Wednesday, 26 October 2016

Study Shows Just How Stressed Dogs Are at the Vet's

Most dogs show signs of impaired welfare at the vet, according to their owners.


A West Highland Terrier is unhappy at the vet


A survey of 906 dog guardians in Italy found most people report their dog as being stressed at all stages of the visit to a vet clinic, from being in the waiting room to being examined by the vet. 6.4% of dogs had actually bitten their guardian at the vet and 11.2% had growled or snapped at the vet.

The report by Chiara Mariti (University of Pisa) et al draws important conclusions about what owners and vets need to do to help dogs at the vet, including teaching them to be handled.

The scientists write, “It is in fact alarming that only one third of dogs seemed to tolerate all kinds of clinical handling carried out by the vet.

“The proportion of guardians who resorted to scolding their dogs if they refused to be treated is also alarming. Veterinary surgeons have a duty to ensure their patients’ welfare, and therefore, they should take advantage of every situation to advise guardians that the use of punishment is not recommended due to its negative implications on dog welfare and behavior.”

Most of the dogs (89.9%) had had regular visits to the vet since they were a puppy, so you might think they were used to going to the vet.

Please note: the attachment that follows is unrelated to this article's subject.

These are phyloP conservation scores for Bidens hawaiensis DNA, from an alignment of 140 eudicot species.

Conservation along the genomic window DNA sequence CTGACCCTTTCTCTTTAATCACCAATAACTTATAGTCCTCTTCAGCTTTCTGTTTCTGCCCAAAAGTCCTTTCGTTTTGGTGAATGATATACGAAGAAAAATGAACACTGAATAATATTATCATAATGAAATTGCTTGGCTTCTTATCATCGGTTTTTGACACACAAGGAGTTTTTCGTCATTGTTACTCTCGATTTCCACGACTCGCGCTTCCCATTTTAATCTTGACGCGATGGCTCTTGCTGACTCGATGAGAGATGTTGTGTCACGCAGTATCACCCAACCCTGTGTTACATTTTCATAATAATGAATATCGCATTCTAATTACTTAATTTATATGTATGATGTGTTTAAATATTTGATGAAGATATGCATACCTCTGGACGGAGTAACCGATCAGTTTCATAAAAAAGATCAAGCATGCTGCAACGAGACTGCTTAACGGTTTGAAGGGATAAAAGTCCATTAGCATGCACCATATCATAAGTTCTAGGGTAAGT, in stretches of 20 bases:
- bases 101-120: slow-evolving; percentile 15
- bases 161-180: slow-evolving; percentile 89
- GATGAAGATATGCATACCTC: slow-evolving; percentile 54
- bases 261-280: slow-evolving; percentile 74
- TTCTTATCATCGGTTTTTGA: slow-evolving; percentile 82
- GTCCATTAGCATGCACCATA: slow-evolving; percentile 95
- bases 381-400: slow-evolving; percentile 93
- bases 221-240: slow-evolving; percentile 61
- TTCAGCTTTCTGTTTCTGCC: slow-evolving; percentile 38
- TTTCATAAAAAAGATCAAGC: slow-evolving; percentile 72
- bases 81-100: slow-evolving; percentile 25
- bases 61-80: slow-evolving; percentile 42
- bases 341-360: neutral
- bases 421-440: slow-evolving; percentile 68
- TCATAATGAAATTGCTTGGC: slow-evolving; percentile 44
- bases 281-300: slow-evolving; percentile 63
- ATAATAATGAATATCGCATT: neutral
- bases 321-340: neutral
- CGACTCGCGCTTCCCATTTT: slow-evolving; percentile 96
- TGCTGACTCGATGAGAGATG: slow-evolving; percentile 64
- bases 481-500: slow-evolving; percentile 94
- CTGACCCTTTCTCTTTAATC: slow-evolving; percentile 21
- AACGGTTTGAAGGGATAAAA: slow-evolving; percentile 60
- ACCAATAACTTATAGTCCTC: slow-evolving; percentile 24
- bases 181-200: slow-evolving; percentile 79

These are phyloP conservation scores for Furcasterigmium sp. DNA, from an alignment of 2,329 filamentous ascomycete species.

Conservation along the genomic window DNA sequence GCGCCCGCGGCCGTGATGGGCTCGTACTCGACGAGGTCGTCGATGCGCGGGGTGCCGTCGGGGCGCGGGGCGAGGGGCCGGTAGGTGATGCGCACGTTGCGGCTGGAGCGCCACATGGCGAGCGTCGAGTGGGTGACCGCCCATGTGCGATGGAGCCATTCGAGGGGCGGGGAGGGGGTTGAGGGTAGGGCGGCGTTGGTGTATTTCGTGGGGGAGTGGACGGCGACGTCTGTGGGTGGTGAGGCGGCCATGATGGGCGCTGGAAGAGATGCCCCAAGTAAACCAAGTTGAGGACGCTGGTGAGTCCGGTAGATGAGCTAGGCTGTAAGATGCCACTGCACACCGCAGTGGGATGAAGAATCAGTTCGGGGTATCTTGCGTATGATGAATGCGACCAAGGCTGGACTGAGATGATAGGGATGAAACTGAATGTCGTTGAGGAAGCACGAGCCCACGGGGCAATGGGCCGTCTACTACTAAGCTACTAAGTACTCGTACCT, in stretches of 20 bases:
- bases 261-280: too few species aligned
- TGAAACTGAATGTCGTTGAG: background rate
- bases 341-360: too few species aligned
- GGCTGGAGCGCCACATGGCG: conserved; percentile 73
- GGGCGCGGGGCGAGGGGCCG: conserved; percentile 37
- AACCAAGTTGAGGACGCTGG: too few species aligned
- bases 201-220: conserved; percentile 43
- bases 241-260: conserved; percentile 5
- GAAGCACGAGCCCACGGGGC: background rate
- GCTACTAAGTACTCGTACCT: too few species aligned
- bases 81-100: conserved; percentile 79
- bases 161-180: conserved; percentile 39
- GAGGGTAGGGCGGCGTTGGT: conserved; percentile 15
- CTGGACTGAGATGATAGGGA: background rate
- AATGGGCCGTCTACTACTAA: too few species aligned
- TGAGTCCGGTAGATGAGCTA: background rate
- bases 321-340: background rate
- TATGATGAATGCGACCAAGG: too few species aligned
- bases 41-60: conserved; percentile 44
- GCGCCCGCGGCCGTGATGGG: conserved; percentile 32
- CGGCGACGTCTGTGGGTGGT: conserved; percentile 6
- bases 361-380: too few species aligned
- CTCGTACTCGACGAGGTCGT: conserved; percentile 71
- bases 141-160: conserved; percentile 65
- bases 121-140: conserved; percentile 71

But many owners (39.7%) said their dog already knew they were going to the vet while they were in the car, and 7.4% before they had even left home. Add in the dogs who showed signs of stress as soon as they arrived (52.9%), and over three quarters of dogs are said to show signs of stress before they even make it in to the waiting room.

Dogs who were stressed at the early stages of the visit were more likely to be stressed at the later stages too.

Most people were able to give at least some treatments to their dog at home (50.6%) and 47% said they could give all treatments. However, about two thirds said they had sometimes had difficulty.

Of those who struggled to give treatments, most scolded the dog and then did the treatment anyway (72.4%). This is unfortunate because scolding the dog does not teach them to accept the treatment and can make things worse in the future. Only 14% of owners did not scold the dog in these circumstances.

In fact there was a link between scolding the dog when owners found it hard to give a treatment and aggressive behaviour towards the vet. This was the case whether the owner scolded the dog and did the treatment anyway, or scolded the dog and abandoned treating them.

People’s assessments of their own dog at different stages of the vet clinic showed the majority had impaired welfare at each stage, except for the transition from waiting room to consultation room. Even then, 30% of dogs had to be encouraged and 16% had to be carried into the room.

The paper makes many important recommendations for both dog owners and vets.